The Sequana is a springer tug (approx 1/14th scale). Actually a
Ramborator kit from German RC models company Aero-Naut.
Here are the "official" pictures for the Ramborator.
Sequana is the gallo-roman goddess of the river Seine.
As this is a river boat and I mostly run my boats on the Lac supérieur
in the Bois de Boulogne in Paris, it felt appropriate - tough the pond itself is not
connected to the Seine ...
I try to name my boats with
names of my choosing instead of going for the proposed name from the manufacturer as
my boats are not 100% scale models anyway.
- Type: Springer tug
- Kit: Ramborator from aero-naut
- Construction: all plywood
- All plywood parts are lasercut and require very little prep work
- Fittings and decals included
- Stuffing tube and prop shaft included
- German instruction manual with detailed pics included. English version as a download on aero-nauts website.
- Manual (German) - Manual (English)
- Scale: approx. 1/16th
- Length: 455mm
- Width: 200mm
- Weight: approx. xxx g without ballast
- Cost: Around 90 EUR (Jan. 2014)
What you need to make it run
The Ramborator kit comes with lots of parts and fitting. You'll obviously still need
to get stuff on your own
- Transmitter, two channels
- Receiver, two channels (or three for lighting remote-switching)
- Standard size servo for the rudder
- Motor: a 540/600 brushed motor, "low" KV brushless motor
- Speed controller with BEC
- Propeller: 35-40mm three or four blades
- Shaft/motor coupling: kit includes a 4mm/5mm rigid coupling.
- Battery: 6V lead, 6-cell 7.2V NIMH or 2S LiPo 7.4V
- Primer / filler to waterproof the hull
- Most of the gluing is done with waterproof wood glue
- Epoxy resin (5-min, 30-min) can be used for "critical" joints or as reinforcement
- Cyanoacrylate (CA) can be useful to set parts in position before epoxy-ing them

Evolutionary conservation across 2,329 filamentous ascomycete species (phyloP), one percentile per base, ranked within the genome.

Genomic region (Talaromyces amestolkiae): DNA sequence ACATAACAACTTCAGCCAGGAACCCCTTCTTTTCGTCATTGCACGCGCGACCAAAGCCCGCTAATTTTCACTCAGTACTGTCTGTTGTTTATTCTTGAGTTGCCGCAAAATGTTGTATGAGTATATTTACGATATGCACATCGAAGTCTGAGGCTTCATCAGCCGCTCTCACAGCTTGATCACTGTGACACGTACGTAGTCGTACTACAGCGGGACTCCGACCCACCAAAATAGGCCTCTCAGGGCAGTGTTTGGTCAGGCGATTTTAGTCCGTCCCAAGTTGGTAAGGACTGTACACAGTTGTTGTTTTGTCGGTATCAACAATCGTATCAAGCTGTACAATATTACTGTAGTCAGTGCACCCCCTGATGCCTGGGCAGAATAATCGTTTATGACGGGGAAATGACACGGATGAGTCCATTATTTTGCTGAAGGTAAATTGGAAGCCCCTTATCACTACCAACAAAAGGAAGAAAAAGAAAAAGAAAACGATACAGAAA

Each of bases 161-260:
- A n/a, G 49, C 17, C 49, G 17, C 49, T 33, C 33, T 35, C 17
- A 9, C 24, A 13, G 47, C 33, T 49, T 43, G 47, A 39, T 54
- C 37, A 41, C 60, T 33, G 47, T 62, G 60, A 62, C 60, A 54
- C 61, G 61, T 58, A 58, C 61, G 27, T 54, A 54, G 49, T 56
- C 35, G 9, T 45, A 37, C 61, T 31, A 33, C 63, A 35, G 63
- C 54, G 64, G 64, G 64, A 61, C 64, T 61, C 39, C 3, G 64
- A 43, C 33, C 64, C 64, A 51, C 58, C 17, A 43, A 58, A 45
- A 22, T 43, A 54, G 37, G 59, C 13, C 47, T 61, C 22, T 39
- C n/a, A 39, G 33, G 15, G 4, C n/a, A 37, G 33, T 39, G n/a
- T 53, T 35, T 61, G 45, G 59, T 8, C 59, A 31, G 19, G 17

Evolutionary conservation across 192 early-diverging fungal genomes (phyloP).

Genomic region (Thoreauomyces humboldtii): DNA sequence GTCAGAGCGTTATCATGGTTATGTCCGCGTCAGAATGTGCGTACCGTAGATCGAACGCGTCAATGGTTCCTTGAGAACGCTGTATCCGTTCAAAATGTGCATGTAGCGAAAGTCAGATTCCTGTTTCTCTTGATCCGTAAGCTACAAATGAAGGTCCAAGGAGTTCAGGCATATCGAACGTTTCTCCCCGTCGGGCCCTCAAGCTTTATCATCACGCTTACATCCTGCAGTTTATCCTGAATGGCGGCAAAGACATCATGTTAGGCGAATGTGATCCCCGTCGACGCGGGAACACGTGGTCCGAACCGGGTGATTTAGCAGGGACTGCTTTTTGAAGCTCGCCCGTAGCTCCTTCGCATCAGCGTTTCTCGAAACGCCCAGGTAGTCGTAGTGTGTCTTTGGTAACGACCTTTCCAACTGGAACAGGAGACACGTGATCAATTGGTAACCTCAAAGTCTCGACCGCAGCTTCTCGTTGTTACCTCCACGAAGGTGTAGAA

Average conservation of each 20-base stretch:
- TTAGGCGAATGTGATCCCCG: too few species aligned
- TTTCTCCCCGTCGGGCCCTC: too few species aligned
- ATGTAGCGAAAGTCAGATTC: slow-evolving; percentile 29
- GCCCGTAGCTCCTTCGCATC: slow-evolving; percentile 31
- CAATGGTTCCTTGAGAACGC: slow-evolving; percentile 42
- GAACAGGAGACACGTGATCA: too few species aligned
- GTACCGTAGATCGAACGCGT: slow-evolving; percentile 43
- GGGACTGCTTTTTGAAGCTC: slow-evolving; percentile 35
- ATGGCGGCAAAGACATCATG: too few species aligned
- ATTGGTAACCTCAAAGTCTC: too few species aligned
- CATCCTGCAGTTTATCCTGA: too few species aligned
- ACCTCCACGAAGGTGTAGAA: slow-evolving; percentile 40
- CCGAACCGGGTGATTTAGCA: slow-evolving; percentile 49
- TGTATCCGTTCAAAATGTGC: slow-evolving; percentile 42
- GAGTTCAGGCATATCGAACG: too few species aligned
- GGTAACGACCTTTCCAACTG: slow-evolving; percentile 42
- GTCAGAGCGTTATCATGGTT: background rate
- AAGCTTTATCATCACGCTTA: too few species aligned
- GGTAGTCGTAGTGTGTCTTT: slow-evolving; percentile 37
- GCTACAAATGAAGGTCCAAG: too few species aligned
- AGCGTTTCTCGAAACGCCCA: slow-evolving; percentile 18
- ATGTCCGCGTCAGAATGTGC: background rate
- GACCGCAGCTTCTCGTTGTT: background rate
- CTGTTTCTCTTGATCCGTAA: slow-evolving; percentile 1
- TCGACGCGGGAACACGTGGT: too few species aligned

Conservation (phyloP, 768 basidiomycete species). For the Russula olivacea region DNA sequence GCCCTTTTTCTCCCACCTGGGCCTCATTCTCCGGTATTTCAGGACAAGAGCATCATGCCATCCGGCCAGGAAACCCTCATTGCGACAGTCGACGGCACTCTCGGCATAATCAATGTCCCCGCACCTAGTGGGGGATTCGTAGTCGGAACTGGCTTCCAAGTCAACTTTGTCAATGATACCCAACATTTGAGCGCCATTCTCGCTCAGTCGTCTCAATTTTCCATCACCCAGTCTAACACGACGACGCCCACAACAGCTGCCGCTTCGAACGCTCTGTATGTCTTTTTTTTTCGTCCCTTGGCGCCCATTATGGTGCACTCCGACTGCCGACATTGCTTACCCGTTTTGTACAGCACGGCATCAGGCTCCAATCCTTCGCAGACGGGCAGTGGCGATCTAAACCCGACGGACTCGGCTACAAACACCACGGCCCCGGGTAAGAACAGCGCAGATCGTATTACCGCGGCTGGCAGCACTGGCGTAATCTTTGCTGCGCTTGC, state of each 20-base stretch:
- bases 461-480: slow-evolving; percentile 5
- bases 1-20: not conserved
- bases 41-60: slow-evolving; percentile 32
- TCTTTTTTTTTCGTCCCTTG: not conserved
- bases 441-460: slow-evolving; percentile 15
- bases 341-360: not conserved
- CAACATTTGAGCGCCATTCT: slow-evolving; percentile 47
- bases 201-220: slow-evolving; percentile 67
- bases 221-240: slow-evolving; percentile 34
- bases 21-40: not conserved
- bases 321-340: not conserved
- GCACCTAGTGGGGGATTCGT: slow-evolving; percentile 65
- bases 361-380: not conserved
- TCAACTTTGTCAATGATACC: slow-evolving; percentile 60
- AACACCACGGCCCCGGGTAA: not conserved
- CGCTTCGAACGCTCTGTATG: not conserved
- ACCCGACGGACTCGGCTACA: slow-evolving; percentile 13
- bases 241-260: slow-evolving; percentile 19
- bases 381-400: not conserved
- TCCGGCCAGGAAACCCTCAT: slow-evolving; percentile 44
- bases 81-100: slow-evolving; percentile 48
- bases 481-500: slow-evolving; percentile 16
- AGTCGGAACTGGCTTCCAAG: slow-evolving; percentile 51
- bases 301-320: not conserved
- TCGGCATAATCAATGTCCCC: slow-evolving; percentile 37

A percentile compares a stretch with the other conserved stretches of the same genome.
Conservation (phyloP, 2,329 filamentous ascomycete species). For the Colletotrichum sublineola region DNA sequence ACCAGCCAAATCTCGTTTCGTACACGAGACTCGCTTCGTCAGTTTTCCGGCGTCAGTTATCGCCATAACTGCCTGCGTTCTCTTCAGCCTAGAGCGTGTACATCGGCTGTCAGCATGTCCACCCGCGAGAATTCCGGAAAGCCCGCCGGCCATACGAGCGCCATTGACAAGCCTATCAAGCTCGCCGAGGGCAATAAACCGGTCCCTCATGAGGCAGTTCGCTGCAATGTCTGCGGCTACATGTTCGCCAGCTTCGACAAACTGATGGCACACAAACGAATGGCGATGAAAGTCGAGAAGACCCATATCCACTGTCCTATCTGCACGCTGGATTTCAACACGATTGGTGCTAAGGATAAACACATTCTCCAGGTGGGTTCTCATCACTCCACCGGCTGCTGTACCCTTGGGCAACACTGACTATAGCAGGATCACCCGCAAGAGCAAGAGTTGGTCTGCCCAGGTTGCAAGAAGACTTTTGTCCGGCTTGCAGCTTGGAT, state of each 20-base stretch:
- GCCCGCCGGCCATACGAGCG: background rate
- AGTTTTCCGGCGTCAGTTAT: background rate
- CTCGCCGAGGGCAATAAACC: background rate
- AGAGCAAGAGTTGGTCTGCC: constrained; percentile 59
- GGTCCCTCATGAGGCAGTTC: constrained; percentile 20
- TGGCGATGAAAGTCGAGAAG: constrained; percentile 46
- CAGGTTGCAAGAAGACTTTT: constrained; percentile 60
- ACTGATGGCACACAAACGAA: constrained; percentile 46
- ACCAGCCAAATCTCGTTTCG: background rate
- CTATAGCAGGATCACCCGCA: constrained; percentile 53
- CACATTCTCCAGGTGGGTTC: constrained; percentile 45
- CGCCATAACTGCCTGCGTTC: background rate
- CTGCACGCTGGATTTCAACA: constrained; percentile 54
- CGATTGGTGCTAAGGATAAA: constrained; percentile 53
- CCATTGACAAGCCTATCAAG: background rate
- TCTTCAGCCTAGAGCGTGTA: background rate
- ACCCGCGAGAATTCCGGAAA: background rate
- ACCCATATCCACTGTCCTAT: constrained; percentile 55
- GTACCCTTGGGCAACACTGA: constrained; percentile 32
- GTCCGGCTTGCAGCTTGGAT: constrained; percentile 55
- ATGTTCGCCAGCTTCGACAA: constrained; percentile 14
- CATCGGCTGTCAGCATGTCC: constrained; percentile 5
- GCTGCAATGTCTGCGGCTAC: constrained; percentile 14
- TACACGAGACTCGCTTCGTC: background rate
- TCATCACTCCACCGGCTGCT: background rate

- Sanding paper (#100 up to #300 or even #600 for paint work)
- Box cutter, modeler knife
- Different kinds of clamps (spring clamp, C-clamp)
- Scotch tape, masking tape: hold parts in place, mask areas when painting
- Wire-cutter (to cut brass wire)
- Pliers (to bend said brass wire !)
Here's a list of materials I used for my springer tug. The build
log below also describes some of the tools and products I used.
I actually failed to take any pictures until the hull and deck were ready as I didn't plan on
keeping a build log. I'll try to document further steps from now on.
- 2014-01-31 : Hull and deck
- Hull and deck, with coamings and hatches are ready for assembly. Propulsion is installed.
- 2014-02-11 : Mock installation of lead ballast
- Bath trial with the freshly delivered lead ingots.
- 2014-02-16 : Hull and deck glued together, first trials
- Deck epoxyed onto the hull, cramed a 6V lead-acid battery in the hull and off to the pond ...
- 2014-02-19 : Bulwark pre-assembled with CA glue
- Bulwark and stanchions were prepped, glued with CA but the whole assembly is not glue to the deck yet.
- 2014-02-23 : Bulwark complete and waterproofed, onboard footage
- No pics of the tug but some decent onboard footage from today's trip to the pond.
- 2014-03-01 : Priming of the hull and deck ...
- Plain flat color of primer reveals all of the many flaws in the hull and deck. Nice.
- 2014-03-03 : Hull and deck paint
- Not as nice as I hoped but heck this is a work boat !
- 2014-03-29 : Letterings and recovery rig
- Letterings were applied on transom. Quick trip to the pond to test a recovery rig with tug.
- 2014-04-30 : Wheelhouse 3D modeling
- Why not print the wheelhouse, eh ?
- 2014-05-06 : Wheelhouse printing
- Time to see what it looks like in the real world
- 2014-05-31 : Interim wheelhouse ...
- "I work best under pressure" ...
- 2014-09-07 : A lousy video and some data
- Actual power draw figures from the current brushless setup
- 2014-11-10 : Dusk sailing and some more data
- Power draw with 45mm #174 4-blade Raboesch prop
- 2015-04-03 : Brushless gimbal
- Behold The Thing